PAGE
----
Here we are today having finally achieved “macro economic stability” at a terrible cost in human suffering. The government and multi lateral agencies owe it to the people who have paid this cost to ponder on the strategic policy choice that has now emerged. The choice is clear: (a) Either the government at the behest of the IMF further reduces the budget deficit from 4.5 percent today to 3.5 percent next year in the pursuit of strengthening the “macro economic stability”, or (b) Use the existing fiscal space to undertake bold new initiatives in the public sector for poverty alleviation and accelerating growth. The increase in the GDP growth rate must not be marginal but a quantum leap to a new growth path of over 7.5%, which would make a substantial dent into the poverty problem.

Economic analysis leads us to an important proposition in the context of the above choice: If the government persists in simply conserving or further enlarging the fiscal space, and does not use it immediately, then this misplaced fiscal conservatism will lead to a loss of the fiscal space itself in the foreseeable future. Consider. If the large State Bank reserves do not get translated into high growth through public sector expenditure, then Pakistan’s exchange rate would appreciate. In such a case, ceteris paribus, export growth would slow down, with a consequent increase in the balance of payments deficit, thereby leading to an erosion of State Bank reserves. This is already beginning to happen in the Indian case which is why the Vajpayee government in its election year is envisaging a huge public sector development programme to stimulate their high growth to even higher levels and to maintain the competitiveness of Indian exports by preventing further appreciation in the exchange rate.

It is clear that fiscal conservatism in Pakistan in a situation of continuing low levels of private sector fixed investment means, that GDP growth will remain inadequate, poverty will increase and the very fiscal space that the government seeks to conserve will be constricted.

Let us now consider the alternative policy option that is available. The government can launch a set of major targeted programmes for the poor aimed at generating employment through rural infrastructure development, filling the food deficit gap of the poorest, providing safe drinking water and preventive health care.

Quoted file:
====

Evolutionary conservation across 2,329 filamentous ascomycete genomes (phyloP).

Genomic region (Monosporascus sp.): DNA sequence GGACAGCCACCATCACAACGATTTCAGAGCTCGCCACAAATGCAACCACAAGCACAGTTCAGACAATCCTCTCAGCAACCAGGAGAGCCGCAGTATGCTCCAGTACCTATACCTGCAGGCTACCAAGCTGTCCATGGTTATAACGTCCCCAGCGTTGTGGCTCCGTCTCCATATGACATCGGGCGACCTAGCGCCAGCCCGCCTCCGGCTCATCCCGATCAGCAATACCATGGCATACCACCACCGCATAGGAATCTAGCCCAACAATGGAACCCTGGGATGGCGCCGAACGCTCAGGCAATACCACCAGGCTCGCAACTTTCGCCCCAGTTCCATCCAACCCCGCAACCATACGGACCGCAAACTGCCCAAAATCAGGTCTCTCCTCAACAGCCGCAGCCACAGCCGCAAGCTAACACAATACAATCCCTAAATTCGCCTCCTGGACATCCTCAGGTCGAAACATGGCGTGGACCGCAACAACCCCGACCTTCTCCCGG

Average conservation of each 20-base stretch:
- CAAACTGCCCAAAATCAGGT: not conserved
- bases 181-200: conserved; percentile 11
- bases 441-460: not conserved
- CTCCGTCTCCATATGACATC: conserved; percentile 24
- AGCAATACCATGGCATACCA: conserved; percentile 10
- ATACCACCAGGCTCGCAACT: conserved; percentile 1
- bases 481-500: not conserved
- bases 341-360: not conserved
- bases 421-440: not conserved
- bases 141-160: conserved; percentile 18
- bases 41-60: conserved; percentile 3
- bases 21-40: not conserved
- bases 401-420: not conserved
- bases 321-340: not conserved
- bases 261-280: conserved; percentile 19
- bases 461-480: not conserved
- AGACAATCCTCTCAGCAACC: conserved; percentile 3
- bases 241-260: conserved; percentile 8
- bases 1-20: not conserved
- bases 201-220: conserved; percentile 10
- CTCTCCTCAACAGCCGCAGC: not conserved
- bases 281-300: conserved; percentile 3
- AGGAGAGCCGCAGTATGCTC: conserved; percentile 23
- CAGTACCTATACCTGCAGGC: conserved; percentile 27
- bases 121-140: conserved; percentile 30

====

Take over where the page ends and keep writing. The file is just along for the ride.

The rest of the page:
Such targeted programmes would change the nature of the policy challenge. The issue would no more be, how to reduce the budget deficit further. A new range of issues will then emerge: (a) How to undertake a civil service reform. (b) How to improve the institutional efficiency of public sector development programmes. (c) How to accurately identify the poorest of the poor who are to be the beneficiaries of some of the targeted programmes. (d) How to conduct impact analysis of the government’s poverty programmes, and to independently monitor and evaluate these programmes. (e) How to transfer resources to district governments, currently starved of finances. (f) How to strengthen the institutional capability of local governments to design, implement and monitor projects for income generation, infrastructure, health and education.

Those in favour of fiscal conservatism point to the “limited absorptive capacity” for development funds in Pakistan. The fact is that due to over a decade of drastic cuts in development expenditure, there has been an erosion of even the weak institutional structure for public sector development that existed in the 1980s. It is only when a much higher order of development expenditure is allocated, that the financing and the management expertise necessary for reconstructing institutions, will come into play, as an integral element of resource allocation.

The argument for utilizing the existing fiscal space and aiming for high growth and poverty reduction does not mean losing macro economic stability. On the contrary I would argue that Pakistan’s economy is on a knife-edge. If the existing fiscal space is not quickly utilized for catapulting the economy on to a growth path of over 7.5% and for making its structure pro poor, then the economy will fall off the knife-edge. In such an event the prospect of sustaining macro economic stability will fall away as the economy slips into relatively slow growth and increased poverty. Thus the very fiscal space that is sought to be preserved will be lost. We cannot tarry too long on the knife-edge.